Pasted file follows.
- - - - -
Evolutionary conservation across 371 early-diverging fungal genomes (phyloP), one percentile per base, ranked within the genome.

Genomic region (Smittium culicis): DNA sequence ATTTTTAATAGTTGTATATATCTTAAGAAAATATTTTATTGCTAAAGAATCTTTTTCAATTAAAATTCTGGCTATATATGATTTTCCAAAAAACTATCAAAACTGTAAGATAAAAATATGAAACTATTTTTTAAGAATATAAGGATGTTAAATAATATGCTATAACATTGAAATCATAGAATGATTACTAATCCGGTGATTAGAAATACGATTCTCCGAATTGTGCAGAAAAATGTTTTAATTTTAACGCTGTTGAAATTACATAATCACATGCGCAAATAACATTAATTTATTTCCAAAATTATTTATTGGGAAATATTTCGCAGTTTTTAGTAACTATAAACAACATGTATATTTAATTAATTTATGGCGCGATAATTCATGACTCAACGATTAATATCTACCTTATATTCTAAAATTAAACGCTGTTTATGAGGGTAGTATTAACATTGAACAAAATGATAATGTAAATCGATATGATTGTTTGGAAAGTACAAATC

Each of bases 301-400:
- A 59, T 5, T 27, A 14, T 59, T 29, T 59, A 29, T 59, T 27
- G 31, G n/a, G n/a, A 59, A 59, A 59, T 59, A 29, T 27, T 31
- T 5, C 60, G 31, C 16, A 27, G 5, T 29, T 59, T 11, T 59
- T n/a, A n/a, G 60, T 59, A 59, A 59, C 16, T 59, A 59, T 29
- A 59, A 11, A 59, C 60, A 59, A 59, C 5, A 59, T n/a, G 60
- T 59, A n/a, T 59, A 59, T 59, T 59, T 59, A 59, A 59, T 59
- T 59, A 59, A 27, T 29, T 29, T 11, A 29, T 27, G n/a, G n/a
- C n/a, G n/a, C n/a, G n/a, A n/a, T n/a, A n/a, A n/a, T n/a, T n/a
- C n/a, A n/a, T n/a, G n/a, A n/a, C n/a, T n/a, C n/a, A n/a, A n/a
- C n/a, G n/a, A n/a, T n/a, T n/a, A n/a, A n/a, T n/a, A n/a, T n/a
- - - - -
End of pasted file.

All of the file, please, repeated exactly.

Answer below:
Evolutionary conservation across 371 early-diverging fungal genomes (phyloP), one percentile per base, ranked within the genome.

Genomic region (Smittium culicis): DNA sequence ATTTTTAATAGTTGTATATATCTTAAGAAAATATTTTATTGCTAAAGAATCTTTTTCAATTAAAATTCTGGCTATATATGATTTTCCAAAAAACTATCAAAACTGTAAGATAAAAATATGAAACTATTTTTTAAGAATATAAGGATGTTAAATAATATGCTATAACATTGAAATCATAGAATGATTACTAATCCGGTGATTAGAAATACGATTCTCCGAATTGTGCAGAAAAATGTTTTAATTTTAACGCTGTTGAAATTACATAATCACATGCGCAAATAACATTAATTTATTTCCAAAATTATTTATTGGGAAATATTTCGCAGTTTTTAGTAACTATAAACAACATGTATATTTAATTAATTTATGGCGCGATAATTCATGACTCAACGATTAATATCTACCTTATATTCTAAAATTAAACGCTGTTTATGAGGGTAGTATTAACATTGAACAAAATGATAATGTAAATCGATATGATTGTTTGGAAAGTACAAATC

Each of bases 301-400:
- A 59, T 5, T 27, A 14, T 59, T 29, T 59, A 29, T 59, T 27
- G 31, G n/a, G n/a, A 59, A 59, A 59, T 59, A 29, T 27, T 31
- T 5, C 60, G 31, C 16, A 27, G 5, T 29, T 59, T 11, T 59
- T n/a, A n/a, G 60, T 59, A 59, A 59, C 16, T 59, A 59, T 29
- A 59, A 11, A 59, C 60, A 59, A 59, C 5, A 59, T n/a, G 60
- T 59, A n/a, T 59, A 59, T 59, T 59, T 59, A 59, A 59, T 59
- T 59, A 59, A 27, T 29, T 29, T 11, A 29, T 27, G n/a, G n/a
- C n/a, G n/a, C n/a, G n/a, A n/a, T n/a, A n/a, A n/a, T n/a, T n/a
- C n/a, A n/a, T n/a, G n/a, A n/a, C n/a, T n/a, C n/a, A n/a, A n/a
- C n/a, G n/a, A n/a, T n/a, T n/a, A n/a, A n/a, T n/a, A n/a, T n/a